A 26 year old female artist from the Ivory Coast, Laetitia Ky, is being targeted online by trans activists for having wished “Happy birthday” to J.K. Rowling on Twitter in July, 2022. A week later, she found out about several TikTok videos calling her “transphobic” and telling users to report or unfollow her.
Ky told 4W that several users on Twitter were calling her names or insulting her while quote tweeting her “happy birthday” message. She was called a “nigger” and a “piece of shit” by some. Another user told her they hoped she would get ovarian cancer. Still others hoped that she would lose everything she built or that someone would steal her art.
“I started to follow JK Rowling and many radfems on Twitter, because they were the only ones advocating for the issues I was fighting against.”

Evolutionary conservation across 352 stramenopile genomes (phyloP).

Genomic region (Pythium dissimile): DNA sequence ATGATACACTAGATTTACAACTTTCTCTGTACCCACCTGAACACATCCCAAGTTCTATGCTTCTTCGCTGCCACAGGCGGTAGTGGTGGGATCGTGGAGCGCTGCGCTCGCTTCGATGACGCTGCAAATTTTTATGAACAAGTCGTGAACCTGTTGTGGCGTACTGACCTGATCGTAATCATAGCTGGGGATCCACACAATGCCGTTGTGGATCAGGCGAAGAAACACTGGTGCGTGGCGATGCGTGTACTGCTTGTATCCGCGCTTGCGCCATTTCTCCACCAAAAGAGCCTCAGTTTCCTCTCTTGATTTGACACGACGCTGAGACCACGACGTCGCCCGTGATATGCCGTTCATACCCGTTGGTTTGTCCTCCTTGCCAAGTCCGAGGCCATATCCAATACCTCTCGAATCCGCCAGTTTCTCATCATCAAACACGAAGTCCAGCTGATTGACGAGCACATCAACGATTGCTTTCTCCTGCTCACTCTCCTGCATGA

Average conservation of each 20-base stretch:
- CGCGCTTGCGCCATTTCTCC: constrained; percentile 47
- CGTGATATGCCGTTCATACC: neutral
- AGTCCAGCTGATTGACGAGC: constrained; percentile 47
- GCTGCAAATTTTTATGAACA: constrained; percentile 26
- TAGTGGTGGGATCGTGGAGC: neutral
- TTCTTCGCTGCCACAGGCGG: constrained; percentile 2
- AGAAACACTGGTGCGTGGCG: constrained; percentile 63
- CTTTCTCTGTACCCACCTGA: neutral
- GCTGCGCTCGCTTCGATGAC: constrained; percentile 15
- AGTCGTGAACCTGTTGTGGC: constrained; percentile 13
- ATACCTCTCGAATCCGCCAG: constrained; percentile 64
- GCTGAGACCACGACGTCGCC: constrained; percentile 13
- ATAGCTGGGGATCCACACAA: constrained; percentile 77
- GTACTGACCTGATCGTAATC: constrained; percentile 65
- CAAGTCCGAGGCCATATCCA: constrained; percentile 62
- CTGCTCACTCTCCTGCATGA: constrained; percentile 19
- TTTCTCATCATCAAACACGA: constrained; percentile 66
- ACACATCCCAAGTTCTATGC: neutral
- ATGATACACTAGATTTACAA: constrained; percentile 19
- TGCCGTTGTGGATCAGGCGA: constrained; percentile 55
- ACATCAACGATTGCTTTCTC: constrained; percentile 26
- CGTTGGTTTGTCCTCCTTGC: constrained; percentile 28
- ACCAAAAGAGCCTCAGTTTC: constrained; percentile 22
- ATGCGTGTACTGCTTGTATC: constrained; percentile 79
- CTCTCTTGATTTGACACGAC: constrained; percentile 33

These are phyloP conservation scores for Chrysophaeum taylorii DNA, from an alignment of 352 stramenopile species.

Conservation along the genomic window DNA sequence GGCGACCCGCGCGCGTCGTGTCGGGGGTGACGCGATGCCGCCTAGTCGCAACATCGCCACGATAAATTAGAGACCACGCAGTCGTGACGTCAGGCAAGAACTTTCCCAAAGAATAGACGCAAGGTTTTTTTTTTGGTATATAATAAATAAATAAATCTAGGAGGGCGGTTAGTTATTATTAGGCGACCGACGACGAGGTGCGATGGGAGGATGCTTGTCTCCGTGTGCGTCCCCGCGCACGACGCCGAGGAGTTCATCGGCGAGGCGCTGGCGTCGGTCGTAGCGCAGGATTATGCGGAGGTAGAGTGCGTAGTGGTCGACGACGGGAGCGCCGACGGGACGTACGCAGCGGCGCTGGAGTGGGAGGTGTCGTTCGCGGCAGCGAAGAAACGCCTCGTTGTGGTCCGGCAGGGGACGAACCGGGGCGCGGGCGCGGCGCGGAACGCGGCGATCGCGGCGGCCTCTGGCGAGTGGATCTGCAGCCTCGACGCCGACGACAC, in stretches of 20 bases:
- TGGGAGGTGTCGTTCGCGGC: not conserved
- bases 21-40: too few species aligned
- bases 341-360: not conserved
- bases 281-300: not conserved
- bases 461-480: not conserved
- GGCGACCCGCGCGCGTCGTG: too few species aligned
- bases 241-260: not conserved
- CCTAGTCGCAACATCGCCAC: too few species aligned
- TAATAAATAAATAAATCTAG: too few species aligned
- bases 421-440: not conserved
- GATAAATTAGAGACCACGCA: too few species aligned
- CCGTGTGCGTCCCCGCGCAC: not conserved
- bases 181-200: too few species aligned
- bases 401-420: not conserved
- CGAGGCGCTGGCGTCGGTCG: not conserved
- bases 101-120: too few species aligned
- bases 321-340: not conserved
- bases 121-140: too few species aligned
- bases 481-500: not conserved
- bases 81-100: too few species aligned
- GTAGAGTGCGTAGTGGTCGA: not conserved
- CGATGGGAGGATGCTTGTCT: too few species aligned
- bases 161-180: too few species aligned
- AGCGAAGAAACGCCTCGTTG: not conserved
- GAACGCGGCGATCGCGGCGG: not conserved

On August 5, 2022, she took to Instagram to denounce the “many times” she has being called “transphobic” for “associating her womanhood” to her sex. “How many times I've received death threats, insults, people telling me they will tell my management and the brands I collaborate with, that I am transphobic just so I could lose everything I've built,” she wrote.
“That was too much for me and I said stop,” Ky told 4W. “I was tired of it. I called my sister while crying and she told me to stay calm. When we ended the call, I made the post to call them out.”
Ky does a lot of different art, like painting, acting, clothes and writing, but she’s mostly known by the way she sculpts her hair into different shapes - including a uterus.